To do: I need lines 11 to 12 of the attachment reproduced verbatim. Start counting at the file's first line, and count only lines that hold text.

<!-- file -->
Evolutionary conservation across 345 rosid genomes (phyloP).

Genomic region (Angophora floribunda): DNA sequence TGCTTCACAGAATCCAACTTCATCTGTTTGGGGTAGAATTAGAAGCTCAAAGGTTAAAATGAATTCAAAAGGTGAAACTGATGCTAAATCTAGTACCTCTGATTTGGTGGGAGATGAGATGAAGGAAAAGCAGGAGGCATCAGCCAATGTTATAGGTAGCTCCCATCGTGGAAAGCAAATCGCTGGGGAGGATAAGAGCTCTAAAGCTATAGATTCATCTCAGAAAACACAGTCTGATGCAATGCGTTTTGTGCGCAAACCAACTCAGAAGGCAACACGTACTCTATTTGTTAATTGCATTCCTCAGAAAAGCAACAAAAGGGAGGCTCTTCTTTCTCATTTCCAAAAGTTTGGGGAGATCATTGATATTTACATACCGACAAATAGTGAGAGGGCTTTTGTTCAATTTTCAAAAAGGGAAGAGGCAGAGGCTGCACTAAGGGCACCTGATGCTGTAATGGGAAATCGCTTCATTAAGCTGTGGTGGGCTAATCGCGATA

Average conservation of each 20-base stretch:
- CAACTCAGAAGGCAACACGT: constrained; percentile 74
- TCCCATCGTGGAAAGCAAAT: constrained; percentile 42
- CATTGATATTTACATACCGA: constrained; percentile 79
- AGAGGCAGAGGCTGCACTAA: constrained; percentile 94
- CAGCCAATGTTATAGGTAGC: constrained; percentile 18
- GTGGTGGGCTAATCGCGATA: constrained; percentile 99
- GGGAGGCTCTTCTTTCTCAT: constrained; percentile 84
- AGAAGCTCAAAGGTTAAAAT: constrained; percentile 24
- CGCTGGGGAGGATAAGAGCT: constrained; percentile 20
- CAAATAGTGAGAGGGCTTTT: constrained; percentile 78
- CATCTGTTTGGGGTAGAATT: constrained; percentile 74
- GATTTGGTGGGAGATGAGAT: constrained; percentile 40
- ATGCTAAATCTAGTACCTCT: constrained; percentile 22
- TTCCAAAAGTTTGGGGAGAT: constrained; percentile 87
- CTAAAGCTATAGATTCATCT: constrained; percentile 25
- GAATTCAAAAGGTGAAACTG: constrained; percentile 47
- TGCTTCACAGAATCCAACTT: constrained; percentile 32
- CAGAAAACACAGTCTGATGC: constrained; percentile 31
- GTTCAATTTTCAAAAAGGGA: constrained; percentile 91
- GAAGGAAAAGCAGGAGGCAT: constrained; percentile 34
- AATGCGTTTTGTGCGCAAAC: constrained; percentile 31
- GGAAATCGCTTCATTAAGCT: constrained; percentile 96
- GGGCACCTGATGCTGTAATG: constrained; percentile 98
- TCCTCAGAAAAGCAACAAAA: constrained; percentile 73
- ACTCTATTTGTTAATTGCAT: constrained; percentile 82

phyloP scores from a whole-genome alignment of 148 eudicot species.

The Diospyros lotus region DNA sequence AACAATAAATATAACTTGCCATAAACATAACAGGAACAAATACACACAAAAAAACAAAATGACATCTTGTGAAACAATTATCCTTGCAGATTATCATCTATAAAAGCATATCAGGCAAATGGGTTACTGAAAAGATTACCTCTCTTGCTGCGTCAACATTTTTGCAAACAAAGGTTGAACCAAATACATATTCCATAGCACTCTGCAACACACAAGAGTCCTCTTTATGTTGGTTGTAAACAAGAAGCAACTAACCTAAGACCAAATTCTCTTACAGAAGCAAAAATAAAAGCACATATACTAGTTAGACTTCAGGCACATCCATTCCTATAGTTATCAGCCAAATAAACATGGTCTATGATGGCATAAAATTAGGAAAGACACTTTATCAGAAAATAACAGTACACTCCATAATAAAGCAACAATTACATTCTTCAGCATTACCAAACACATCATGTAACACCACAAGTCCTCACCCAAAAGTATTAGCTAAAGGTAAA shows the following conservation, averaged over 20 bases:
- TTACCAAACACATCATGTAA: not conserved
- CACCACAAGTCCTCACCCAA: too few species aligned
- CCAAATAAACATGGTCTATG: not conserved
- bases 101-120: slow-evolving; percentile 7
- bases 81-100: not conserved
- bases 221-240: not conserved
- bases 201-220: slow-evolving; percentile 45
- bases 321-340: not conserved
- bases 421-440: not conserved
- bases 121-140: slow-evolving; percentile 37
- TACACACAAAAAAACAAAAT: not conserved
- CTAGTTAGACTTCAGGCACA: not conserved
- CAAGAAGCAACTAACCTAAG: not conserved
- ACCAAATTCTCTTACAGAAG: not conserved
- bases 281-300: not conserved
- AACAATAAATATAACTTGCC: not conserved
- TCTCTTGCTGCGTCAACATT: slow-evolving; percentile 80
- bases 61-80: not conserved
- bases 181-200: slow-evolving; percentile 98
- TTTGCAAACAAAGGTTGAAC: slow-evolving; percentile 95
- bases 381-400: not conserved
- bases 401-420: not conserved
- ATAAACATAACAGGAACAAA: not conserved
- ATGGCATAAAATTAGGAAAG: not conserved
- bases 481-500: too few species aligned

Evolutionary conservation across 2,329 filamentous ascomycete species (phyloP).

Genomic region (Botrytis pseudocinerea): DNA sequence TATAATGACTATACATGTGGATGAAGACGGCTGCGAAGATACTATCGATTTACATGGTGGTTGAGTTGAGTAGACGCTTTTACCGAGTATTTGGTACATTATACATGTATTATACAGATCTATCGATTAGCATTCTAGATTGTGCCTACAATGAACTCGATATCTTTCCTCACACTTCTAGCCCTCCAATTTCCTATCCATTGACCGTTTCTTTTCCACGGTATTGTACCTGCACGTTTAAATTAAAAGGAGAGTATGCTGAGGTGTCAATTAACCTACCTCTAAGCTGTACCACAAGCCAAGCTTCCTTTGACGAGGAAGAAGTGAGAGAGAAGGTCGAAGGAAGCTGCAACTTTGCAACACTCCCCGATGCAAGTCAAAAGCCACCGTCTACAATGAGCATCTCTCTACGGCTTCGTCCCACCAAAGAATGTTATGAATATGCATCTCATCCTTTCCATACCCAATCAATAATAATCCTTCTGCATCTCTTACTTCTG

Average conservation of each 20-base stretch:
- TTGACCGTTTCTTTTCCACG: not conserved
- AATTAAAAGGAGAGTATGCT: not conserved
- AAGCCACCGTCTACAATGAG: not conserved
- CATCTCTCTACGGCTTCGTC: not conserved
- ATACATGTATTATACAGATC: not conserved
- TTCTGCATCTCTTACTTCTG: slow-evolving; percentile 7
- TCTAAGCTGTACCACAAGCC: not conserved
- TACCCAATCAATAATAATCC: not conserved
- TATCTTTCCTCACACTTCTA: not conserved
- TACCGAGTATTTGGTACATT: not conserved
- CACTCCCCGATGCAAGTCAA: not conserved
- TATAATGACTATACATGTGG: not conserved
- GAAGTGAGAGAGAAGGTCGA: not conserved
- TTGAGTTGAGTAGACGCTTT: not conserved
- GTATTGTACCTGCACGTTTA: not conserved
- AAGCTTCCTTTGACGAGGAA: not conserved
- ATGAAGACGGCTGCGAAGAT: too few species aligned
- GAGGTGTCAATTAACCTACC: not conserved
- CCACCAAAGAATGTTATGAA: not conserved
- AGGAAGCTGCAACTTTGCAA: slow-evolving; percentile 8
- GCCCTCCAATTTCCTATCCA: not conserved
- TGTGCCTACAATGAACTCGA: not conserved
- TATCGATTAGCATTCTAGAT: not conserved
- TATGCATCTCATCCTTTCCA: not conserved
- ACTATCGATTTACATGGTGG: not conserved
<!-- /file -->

- AGAAGCTCAAAGGTTAAAAT: constrained; percentile 24
- CGCTGGGGAGGATAAGAGCT: constrained; percentile 20